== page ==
On Capitol Hill it’s crunch time for health care reform as negotiations between House and Senate leaders pick up speed. A top priority for community pharmacies is getting an adequate fix to Medicaid’s reimbursement formula for generic drugs. So we held a briefing today to update reporters on where things stand and to demonstrate the strong, bipartisan support there is in Congress for an equitable reimbursement formula. Here’s a quick recap; a recording of the call is available here.
John Coster, NCPA’s Senior Vice President for Government Affairs, set the stage:
- Independent community pharmacies derive 90% of their revenue from filling prescriptions, a much higher rate than large, national chains or grocery-based pharmacies.
- The average independent fills about twice as many Medicaid prescriptions as large, traditional chains do; in some cases it can be up to 50% of their prescription business.
- Medicaid patients in rural areas are more likely than not getting their prescriptions filled at an independent pharmacy.
- Medicaid’s cuts stem from its shift to an average manufacturer price (AMP) reimbursement formula, a policy that has been blocked by a 2007 injunction successfully sought by NCPA and the National Association of Chain Drug Stores. The Government Accountability Office has twice estimated that those cuts would reimburse pharmacies well below even their drug acquisition costs.
- Final health reform legislation should contain nothing short of the Senate’s proposal to set federal upper limits for reimbursement at no less than 175%. That would encourage maximum utilization of lower-cost generic drugs while keeping community pharmacies in the program. Anything less, such as the House’s proposal, could significantly impact patient access to community pharmacies.
Reps. Berry and Moran have written to the leadership in the Congress, asking the House to agree to the Senate version. The two Congressmen renewed that call and testified to the importance of community pharmacies and the services they provide.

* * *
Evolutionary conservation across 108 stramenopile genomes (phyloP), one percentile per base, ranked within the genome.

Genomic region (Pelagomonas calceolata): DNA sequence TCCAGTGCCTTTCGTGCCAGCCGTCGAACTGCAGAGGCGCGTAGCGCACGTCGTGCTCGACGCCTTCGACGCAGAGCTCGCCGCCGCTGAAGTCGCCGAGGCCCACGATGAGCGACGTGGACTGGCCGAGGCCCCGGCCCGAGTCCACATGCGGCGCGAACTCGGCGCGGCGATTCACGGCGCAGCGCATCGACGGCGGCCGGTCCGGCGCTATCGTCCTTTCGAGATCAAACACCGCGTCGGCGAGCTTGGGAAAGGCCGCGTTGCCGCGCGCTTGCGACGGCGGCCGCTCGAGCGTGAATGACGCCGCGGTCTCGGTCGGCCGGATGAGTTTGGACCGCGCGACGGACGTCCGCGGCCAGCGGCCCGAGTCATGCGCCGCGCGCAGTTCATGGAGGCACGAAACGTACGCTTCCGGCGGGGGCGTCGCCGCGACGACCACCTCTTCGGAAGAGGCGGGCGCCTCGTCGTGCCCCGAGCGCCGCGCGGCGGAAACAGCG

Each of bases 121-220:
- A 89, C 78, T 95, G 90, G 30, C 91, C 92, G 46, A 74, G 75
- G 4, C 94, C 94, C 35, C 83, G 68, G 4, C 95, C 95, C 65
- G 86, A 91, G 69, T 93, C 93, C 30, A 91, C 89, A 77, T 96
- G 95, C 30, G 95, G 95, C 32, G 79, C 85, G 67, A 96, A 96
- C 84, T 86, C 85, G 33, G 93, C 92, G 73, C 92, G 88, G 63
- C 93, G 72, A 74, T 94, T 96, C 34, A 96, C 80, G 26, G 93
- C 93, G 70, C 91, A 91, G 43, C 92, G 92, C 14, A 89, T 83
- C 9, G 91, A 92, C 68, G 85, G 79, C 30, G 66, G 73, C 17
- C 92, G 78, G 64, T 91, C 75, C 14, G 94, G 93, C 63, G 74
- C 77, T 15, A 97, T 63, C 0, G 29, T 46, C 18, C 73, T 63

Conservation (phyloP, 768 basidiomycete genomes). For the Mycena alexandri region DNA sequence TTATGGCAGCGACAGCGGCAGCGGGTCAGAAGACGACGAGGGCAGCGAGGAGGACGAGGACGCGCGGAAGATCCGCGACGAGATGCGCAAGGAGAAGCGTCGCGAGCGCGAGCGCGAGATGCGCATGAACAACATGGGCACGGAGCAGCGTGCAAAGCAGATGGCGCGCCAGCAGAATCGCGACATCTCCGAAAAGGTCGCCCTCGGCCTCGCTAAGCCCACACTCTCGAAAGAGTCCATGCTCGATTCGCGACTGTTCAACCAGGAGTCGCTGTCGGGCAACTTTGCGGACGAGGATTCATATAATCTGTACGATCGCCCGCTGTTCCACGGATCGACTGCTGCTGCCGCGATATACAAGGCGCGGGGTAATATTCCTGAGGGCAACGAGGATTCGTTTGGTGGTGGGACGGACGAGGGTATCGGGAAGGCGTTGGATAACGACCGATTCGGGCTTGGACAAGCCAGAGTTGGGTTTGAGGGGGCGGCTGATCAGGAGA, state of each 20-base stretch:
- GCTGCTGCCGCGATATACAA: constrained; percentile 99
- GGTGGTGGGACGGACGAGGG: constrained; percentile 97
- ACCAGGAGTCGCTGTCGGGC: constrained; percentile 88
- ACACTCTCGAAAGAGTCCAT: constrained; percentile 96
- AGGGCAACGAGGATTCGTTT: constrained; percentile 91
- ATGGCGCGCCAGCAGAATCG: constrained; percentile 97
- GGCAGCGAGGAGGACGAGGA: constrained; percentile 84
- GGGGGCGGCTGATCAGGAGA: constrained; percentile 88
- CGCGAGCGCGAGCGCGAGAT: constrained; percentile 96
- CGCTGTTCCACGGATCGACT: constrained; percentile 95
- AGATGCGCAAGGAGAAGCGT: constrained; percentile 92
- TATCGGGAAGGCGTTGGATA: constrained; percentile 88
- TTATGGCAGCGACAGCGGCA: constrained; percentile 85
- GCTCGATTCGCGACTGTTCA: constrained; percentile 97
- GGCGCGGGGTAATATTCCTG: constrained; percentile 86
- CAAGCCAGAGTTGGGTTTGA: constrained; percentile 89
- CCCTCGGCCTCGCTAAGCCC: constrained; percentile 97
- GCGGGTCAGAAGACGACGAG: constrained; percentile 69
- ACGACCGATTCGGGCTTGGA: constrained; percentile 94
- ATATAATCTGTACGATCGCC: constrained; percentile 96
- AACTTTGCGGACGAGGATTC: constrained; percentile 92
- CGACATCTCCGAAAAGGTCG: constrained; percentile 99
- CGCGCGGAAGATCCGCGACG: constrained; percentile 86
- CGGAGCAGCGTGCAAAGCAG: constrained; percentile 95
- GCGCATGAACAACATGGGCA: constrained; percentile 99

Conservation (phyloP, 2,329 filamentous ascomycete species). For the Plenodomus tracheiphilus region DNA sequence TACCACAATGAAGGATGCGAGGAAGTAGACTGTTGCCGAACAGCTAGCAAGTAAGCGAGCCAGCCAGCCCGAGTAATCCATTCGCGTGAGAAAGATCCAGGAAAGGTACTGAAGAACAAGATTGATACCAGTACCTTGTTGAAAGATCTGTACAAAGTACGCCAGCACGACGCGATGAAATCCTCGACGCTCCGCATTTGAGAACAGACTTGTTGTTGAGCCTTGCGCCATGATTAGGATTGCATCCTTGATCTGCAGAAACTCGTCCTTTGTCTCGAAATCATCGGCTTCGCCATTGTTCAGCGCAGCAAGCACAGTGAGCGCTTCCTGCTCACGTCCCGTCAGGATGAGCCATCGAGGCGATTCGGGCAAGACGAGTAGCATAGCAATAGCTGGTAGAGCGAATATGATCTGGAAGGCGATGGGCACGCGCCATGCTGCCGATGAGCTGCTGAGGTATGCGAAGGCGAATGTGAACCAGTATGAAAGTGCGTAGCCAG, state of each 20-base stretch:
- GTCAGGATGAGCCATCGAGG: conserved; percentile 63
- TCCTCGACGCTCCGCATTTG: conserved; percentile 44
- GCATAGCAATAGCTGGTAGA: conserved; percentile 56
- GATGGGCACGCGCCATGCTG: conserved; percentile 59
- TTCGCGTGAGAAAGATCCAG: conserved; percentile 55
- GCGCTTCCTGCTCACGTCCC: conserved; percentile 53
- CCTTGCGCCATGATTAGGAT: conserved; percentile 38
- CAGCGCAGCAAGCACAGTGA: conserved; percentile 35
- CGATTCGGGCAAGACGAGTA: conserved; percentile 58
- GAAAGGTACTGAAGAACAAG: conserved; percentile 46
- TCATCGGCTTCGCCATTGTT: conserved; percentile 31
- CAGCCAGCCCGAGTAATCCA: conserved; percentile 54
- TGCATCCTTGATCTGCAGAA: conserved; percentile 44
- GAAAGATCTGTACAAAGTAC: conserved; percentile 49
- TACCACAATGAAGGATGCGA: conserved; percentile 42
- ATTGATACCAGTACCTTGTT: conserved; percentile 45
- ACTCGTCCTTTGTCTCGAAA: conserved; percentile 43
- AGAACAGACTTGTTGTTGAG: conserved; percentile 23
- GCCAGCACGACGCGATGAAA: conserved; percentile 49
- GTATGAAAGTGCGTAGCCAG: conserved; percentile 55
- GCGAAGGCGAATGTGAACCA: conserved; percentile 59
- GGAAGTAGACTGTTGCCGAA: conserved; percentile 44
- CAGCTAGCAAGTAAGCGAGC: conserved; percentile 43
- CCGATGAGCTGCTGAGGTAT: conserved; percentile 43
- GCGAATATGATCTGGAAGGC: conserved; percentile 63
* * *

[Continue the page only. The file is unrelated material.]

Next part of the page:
“This is an issue that brings us together as Republicans and Democrats and urban and rural members,” said Rep. Moran. “Who I’m really advocating on behalf of are the consumers, the patients, those who need the pharmacist services in communities across Kansas and across the nation.
“There are eight counties in Kansas that have no pharmacy at all,” he added. “This is one of the reasons that it is so difficult to maintain a community pharmacy.”
Pharmacist Brian Caswell of Wolkar Drug in Baxter Springs, KS affirmed that point. Wolkar Drug serves rural Cherokee County and Medicaid makes up around 30 percent of its prescription business.
He said pharmacies in Kansas are already absorbing reduced reimbursement due to the average wholesale price (AWP) rollbacks resulting from the First DataBank settlement and a 10% Medicaid cut the governor implemented.
“If the reimbursement rate is too low for me to be able to participate, I’m going to have to turn away around a quarter of the number of people that come into my door, which is devastating,” he added. That would force him to cut back employees, minimize operating hours or possibly close the pharmacy. “One more hit on Medicaid reimbursement is, I think, unsustainable, especially with the magnitude of what this one could be.”
“Without this fix, there’s going to be a lot of pharmacies, like myself, that have heavy Medicaid populations – we’re not going to be able to continue to service those patients,” Caswell concluded. “I’m concerned where they could go after that and whether or not they’re going to have continued pharmacy services in order to keep them out of the hospital settings or seeing their physicians even more because they won’t have the pharmacy services that they need and the consulting services that we provide. Again, in the state of Kansas, where we are a very rural state, many people see a pharmacist as their only health care provider and they have to drive so far to see a physician.”